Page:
SEMSAMAR announces start of major repair programme for social housing

MARIGOT–Mixed capital company SEMSAMAR announced it has begun a major rehabilitation programme for its entire network of social housing projects to repair damage from the 2017 hurricanes.

The scope of the work will extend through 19 residential buildings containing some 1,085 apartments. Most of the residences were delivered between 1994 and 2017. Only nine residences of 492 apartments are 20 years old or older.

The cost of the rehabilitation work in the 19 buildings has been estimated at 33,737,044 euros although the real cost of reconstruction was estimated at 51.3 million euros. From the 33 million, 19,556,221 comes from insurance claims, 7 million as a loan from Caisse des Depots et Consignations, 500,000 from another loan and the 6-million-euro subvention from the State as announced in the overall aid package for St. Martin. However, the latter subvention is short of 680, 822. With regard to the Caisse des Depots loan, this repayment in full has been guaranteed by the Collectivité.

SEMSAMAR Director-General Marie-Paule Bélénus-Romana said at a press conference that the company is still appealing to the State for more funding, but is pressing ahead with the work anyway. She added that the company has not received the entire amount of its insurance claim.

The work is being carried out in two phases, the first phase will be completed in October 2018, when the second phase starts until completion in 2019.

SEMSAMAR organised public meetings with 1,085 social housing tenants during January 2018 to hear their particular concerns, suggestions and, importantly, how they wanted certain repairs to be done or reinforced – i.e. identifying weak spots in apartments. One of the new suggestions was the creation of safe rooms.

It was also disclosed that SEMSAMAR is looking for a solution for 74 families living in ground-floor apartments that were completely flooded during Irma. Fifty families are still living in these apartments while the others moved in with family or friends. It was indicated that these families would be moved into temporary prefabricated buildings to get through this season pending the construction of new apartments; 52 lodgings will be built in La Savane at a cost of 10,557,500 and a further 22 in Spring, Concordia, at a cost of 5,070,189.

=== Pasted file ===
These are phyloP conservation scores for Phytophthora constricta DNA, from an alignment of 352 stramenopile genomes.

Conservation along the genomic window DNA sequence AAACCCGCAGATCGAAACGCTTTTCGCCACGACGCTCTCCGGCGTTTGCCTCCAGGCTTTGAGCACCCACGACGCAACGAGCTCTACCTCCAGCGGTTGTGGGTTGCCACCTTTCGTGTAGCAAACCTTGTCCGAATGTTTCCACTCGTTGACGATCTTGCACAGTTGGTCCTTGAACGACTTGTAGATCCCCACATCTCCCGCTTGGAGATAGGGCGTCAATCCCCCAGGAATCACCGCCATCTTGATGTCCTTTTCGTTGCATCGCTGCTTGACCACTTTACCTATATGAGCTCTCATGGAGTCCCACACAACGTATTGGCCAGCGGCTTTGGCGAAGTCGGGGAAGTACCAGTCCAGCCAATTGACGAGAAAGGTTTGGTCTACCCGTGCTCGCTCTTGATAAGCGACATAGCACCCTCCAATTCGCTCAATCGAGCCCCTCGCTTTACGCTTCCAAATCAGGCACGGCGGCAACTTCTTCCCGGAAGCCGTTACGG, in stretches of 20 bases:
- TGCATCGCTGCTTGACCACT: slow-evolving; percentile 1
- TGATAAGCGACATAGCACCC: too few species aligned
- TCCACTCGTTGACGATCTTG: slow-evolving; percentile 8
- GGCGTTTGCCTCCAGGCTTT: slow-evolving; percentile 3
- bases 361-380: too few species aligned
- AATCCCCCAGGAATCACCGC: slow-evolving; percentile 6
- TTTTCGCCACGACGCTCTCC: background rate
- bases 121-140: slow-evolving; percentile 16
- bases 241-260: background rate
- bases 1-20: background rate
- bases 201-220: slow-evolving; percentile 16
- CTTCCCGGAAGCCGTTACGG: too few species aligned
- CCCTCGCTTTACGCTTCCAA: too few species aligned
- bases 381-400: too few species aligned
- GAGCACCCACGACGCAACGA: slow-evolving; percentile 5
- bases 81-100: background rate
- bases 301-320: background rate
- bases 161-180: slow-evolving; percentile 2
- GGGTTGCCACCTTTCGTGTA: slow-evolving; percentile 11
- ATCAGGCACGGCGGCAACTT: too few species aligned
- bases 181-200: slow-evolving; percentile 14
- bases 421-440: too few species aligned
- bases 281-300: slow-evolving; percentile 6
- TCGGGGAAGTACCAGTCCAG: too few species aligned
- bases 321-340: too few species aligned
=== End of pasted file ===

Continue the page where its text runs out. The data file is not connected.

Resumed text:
SEMSAMAR gave some insight into why reconstruction is taking so long to get started. It said the three main reasons are money, the French law and the economic environment. In spite of its efforts the company has not received all the funding necessary to rehabilitate its residences. To not punish tenants any further, it has committed to start repair work as of now.

Secondly, the law regarding launching public bids is very strict. Certain delays are mandatory between phases of the bid process.

Thirdly, the economic situation is very difficult for many public work companies in St. Martin that also sustained damage from the hurricanes. In addition, there are delays in receiving materials for reconstruction. It was mentioned some time ago that the State wished to ship in materials directly to the Galisbay port to bypass the port in Pointe Blanche, but it is not known if this can be accomplished given the draft limits in the harbour for certain size ships.

Bélénus-Romana said there is “a mix” of construction companies from Guadeloupe and St. Martin doing the work and assured that St. Martin companies are involved and getting a fair share of work.

The association SEM ta Route, the insertion arm of SEMSAMAR, recently organised a job fair in collaboration with the Employment Office specifically aimed at helping young people get jobs in the reconstruction field. Some 150 young people were pre-selected and prepared for interviews with some 40 construction companies. It is hoped many will have been offered jobs.

SEMSAMAR President and Collectivité Second Vice-President Yawo Nuiydazi, when asked about the perception that nothing or little is happening on the French side with reconstruction, said the slow rate of settling insurance claims and the fact that studies have to be done, then bids launched, building permits applied for, makes it a “very slow” process.

“I can understand the impatience. Not all the aid has been received from France; it comes in different envelopes, per project,” he explained. “The State did not give us the entire amount that we had requested, but insisted it had given us enough. I think the difference between the Dutch side and the French side is that we have more rules and procedures to follow.”

Source: The Daily Herald